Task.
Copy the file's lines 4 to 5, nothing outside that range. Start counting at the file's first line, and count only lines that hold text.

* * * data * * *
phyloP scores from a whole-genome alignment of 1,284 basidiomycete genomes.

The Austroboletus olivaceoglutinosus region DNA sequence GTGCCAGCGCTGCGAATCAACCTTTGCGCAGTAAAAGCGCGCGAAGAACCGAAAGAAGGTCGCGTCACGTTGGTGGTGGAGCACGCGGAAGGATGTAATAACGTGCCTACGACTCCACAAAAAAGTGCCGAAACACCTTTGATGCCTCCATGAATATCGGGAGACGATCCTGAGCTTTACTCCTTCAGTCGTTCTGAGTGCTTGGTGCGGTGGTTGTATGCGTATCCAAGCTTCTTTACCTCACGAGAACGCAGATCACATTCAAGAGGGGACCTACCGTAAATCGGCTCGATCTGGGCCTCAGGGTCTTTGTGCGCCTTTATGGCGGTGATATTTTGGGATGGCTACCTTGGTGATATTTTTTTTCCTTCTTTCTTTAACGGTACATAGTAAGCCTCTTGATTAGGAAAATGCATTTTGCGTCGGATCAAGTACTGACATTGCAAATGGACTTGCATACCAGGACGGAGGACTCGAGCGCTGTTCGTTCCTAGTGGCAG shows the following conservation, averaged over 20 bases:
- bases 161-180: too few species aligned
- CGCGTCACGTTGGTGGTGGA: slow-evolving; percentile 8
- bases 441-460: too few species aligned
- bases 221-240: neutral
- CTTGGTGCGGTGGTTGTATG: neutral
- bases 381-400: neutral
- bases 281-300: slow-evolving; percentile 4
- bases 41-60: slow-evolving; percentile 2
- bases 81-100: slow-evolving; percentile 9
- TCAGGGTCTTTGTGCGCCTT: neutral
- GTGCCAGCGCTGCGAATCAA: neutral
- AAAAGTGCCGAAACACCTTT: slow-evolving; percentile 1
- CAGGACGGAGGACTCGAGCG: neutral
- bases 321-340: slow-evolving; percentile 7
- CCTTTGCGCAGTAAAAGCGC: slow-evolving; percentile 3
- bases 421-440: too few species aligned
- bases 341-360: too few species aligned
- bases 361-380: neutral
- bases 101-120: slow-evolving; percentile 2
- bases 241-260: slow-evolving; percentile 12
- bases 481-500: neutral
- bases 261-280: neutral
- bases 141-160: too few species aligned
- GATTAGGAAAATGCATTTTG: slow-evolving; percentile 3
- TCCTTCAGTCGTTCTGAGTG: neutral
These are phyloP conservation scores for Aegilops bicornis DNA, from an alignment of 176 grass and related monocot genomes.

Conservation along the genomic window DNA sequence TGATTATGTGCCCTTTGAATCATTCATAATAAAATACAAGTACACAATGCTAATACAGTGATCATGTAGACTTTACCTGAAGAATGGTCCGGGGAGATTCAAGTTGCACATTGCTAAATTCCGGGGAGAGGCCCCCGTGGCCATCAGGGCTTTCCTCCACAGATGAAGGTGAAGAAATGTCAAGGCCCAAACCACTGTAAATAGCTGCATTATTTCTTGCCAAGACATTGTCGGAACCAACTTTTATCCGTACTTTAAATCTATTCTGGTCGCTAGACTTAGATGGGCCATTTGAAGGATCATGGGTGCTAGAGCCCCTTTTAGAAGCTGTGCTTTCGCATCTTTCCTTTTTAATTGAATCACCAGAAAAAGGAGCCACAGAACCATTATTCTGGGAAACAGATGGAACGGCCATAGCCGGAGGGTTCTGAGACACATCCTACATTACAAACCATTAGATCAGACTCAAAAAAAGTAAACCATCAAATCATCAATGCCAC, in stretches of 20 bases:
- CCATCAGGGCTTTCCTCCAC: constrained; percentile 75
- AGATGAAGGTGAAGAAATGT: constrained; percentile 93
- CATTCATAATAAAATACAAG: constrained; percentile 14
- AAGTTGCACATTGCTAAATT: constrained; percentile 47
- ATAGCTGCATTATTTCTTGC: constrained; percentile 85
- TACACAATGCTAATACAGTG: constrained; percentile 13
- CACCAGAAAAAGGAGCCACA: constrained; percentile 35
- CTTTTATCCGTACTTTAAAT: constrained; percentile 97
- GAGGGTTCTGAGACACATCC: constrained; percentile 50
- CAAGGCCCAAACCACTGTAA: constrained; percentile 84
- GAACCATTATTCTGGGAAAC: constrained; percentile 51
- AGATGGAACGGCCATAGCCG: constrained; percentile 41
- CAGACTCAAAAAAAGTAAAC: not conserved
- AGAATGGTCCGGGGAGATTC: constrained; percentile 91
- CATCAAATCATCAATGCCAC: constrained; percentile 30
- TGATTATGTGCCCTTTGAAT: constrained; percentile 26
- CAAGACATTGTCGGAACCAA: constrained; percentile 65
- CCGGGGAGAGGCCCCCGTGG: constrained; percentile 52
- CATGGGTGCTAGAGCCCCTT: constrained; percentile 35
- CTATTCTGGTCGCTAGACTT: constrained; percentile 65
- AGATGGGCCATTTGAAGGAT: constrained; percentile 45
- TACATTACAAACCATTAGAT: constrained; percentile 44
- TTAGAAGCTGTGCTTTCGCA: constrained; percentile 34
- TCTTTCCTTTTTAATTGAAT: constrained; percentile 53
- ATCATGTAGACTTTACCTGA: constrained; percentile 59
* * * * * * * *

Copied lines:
- CGCGTCACGTTGGTGGTGGA: slow-evolving; percentile 8
- bases 441-460: too few species aligned